Body Cams: Privacy v. The Public’s Right to Know

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By Reed Anfinson

Publisher - Swift County Monitor-News

In the coming session of the Minnesota Legislature, set to start in March, how to classify body camera video within the state’s data practices law will be a key topic of debate for lawmakers. How to protect citizen privacy and not make the job of law enforcement more difficult by releasing data sensitive to investigations, while at the same time allowing the actions of law enforcement to be transparent, are issues at the heart of the debate.
Since the end of the 2015 session, the Legislative Commission on Data Practices has been studying how to handle the release of body camera video. Some would like to put in place restrictions that would, in effect, delay release long past the time when it was relevant to accountability and transparency. Others who have testified before the committee would see nearly unfettered access written into law.
Legislators will also debate policies on video captured within a home, hospital, or other place where people expect to have a right of privacy. Do officers have to ask permission to turn a body camera on before they enter a home? Some legislators think they should. But that would hurt both transparency and put law enforcement back in an “our word against their word” situation.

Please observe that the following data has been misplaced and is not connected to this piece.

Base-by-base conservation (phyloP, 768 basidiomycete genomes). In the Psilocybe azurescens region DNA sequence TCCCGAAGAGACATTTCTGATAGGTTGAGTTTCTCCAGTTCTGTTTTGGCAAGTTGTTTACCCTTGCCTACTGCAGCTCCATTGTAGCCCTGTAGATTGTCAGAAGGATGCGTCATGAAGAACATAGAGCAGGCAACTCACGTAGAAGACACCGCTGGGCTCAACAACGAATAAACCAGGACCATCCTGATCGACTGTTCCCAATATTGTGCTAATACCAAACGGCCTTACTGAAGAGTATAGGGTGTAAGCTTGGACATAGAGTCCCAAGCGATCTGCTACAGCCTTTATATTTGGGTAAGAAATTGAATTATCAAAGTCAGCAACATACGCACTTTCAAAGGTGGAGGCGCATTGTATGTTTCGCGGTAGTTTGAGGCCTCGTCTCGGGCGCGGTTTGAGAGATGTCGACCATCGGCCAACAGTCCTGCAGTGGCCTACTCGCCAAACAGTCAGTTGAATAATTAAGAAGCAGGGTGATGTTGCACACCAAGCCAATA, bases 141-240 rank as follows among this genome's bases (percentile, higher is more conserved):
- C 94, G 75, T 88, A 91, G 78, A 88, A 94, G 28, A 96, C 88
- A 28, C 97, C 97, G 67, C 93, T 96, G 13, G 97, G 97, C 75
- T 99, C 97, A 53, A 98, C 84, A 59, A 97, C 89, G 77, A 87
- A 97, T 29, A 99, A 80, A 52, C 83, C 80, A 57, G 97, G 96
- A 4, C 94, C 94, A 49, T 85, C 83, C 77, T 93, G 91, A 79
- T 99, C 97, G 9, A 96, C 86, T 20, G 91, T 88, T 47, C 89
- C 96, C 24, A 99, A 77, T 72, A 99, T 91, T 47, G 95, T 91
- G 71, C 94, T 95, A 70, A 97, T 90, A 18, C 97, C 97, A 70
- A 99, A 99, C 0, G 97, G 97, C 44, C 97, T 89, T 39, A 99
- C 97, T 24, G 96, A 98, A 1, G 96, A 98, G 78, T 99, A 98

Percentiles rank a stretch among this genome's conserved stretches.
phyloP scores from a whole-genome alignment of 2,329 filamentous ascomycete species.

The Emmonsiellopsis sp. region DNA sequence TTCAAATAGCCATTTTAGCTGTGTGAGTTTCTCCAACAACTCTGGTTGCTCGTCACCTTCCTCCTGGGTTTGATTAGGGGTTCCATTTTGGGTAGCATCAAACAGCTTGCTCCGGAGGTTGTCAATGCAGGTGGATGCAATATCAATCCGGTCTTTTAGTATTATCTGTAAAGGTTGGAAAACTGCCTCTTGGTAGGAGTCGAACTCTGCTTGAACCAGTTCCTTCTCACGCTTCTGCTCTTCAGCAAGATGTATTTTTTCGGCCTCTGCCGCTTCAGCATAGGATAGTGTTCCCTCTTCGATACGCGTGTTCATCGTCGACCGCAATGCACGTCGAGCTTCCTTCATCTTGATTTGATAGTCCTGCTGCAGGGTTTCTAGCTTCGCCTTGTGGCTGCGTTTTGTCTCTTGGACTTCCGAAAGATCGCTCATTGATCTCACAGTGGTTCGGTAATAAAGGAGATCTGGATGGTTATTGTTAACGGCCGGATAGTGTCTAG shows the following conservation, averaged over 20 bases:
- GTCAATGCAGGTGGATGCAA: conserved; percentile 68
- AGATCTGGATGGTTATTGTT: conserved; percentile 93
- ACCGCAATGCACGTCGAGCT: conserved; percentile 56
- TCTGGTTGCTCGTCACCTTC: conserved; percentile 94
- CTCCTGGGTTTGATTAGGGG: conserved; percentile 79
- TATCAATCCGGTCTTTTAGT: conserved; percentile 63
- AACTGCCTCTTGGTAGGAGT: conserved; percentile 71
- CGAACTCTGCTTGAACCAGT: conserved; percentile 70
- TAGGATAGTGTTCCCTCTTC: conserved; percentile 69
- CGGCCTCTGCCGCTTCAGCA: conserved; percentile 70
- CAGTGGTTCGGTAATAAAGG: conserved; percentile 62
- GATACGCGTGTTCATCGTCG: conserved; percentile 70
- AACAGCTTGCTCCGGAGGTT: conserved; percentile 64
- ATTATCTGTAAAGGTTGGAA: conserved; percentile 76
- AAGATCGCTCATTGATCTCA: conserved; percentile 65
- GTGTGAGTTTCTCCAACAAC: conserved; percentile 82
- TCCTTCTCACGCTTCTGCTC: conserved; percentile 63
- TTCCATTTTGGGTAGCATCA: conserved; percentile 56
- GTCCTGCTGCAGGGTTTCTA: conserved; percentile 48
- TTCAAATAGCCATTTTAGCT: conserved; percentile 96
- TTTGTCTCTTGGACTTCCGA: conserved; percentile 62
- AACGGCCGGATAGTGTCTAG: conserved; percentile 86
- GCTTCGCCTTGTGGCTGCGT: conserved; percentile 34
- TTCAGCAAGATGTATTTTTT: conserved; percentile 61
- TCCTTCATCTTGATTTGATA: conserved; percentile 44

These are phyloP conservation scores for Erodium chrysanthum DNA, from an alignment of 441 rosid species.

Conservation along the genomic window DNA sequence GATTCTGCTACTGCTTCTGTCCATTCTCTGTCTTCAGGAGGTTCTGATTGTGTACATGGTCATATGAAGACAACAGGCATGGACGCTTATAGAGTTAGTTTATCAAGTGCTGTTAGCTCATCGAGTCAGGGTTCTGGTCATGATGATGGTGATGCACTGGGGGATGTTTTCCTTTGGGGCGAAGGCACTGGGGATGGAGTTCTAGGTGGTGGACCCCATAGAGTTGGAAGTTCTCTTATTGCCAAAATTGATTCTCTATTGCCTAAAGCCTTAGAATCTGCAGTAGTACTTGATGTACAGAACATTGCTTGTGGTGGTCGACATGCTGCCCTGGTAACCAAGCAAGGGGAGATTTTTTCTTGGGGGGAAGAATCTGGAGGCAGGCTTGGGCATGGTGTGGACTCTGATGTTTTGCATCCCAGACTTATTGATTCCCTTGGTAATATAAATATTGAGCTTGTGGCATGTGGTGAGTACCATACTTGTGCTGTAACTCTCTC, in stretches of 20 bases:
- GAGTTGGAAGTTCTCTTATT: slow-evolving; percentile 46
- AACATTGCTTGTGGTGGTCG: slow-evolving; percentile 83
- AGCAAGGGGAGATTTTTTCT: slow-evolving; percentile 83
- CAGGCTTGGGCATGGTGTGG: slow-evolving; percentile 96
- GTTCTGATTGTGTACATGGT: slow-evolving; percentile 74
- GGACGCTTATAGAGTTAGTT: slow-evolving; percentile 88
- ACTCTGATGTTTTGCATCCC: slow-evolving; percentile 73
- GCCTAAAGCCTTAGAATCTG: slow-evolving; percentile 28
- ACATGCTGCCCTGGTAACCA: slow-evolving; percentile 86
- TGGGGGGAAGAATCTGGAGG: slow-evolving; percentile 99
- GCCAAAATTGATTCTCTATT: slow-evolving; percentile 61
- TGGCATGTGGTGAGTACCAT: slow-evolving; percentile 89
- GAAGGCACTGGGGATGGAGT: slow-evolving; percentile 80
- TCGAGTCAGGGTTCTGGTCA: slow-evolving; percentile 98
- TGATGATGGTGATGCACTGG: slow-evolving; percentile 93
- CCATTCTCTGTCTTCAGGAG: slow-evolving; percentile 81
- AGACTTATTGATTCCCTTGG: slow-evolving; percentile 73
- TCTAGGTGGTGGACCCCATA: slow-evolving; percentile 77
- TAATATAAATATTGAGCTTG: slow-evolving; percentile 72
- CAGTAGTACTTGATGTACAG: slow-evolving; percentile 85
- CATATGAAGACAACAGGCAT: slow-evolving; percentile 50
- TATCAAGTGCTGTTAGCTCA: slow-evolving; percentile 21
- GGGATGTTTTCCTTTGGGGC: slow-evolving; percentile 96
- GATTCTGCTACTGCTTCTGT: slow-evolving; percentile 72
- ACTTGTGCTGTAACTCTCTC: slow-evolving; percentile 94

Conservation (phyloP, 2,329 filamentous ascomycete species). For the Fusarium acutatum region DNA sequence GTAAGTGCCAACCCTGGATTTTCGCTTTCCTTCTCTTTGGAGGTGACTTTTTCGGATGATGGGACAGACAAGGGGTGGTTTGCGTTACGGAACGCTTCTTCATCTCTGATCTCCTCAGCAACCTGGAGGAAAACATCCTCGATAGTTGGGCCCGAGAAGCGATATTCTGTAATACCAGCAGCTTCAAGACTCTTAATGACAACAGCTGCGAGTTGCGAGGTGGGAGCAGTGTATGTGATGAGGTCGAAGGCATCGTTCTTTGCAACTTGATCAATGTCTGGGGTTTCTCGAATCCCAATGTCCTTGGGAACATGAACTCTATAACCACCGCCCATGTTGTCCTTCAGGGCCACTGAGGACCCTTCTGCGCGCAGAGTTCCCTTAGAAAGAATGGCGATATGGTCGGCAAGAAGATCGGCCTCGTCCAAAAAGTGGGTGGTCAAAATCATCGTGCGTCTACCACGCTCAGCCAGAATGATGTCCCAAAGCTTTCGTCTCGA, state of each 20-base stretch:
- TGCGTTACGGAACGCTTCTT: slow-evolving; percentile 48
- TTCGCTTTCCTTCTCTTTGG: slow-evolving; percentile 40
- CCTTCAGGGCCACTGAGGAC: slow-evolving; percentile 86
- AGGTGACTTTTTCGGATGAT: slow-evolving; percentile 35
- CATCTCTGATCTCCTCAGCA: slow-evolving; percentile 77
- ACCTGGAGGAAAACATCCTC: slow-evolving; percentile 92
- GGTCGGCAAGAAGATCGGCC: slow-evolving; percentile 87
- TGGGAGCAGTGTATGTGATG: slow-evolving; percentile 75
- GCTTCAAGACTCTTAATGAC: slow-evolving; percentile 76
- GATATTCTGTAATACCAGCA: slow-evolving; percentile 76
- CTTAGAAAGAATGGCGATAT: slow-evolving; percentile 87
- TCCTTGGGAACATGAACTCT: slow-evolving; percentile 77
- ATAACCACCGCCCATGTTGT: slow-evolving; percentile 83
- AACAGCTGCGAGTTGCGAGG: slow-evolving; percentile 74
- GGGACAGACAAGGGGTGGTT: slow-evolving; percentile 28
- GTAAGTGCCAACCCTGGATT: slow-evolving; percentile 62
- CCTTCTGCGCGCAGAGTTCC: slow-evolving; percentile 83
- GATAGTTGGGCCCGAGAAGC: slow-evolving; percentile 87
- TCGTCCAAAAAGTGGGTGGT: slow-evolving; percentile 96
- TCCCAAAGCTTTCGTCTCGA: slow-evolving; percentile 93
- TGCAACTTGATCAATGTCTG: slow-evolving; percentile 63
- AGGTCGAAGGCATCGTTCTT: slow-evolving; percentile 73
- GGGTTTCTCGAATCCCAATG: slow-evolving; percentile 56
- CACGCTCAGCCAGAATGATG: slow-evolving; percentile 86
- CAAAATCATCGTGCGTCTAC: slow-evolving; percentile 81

But there are U.S. constitutional issues that come into play. The Fourth Amendment guarantees, “The right of the people to be secure in their persons, houses, papers, and effects, against unreasonable searches and seizures….” Will evidence gathered on a body camera video stand up in court or will it be thrown out?
The use of body cameras by law enforcement agencies is growing across the state and nation as the cameras get significantly less expensive, as agencies adopt them to aid supporting their actions, and as the public demands more transparency after too many cases where officers used excessive, even deadly, force but lied about it in their official reports.

Reasons for not releasing videos
Law enforcement will generally refuse to hand over body camera video when it is part of an ongoing investigation or when it shows scenes that are considered offensive of common sensibilities. Such content includes nudity or extremely gruesome crime scenes. Current law does allow authorities to withhold video of people who are the subjects of child abuse or sexual abuse.
But they have other concerns as well about what the video might show. It could identify witnesses who then become vulnerable to threats by criminals under investigation. They say this could lead to fewer witnesses being willing to cooperate in investigations. Then there is our individually assumed right to privacy.
 “Unlike police squad car cameras, body-worn cameras collect video footage inside people’s homes, schools and medical facilities, where there is a reasonable privacy expectation,” Minnesota Chiefs of Police Association Executive Director Andy Skoogman is quoted by the Associated Press. “These cameras capture incidents up close often during traumatic, revealing and personal incidents.”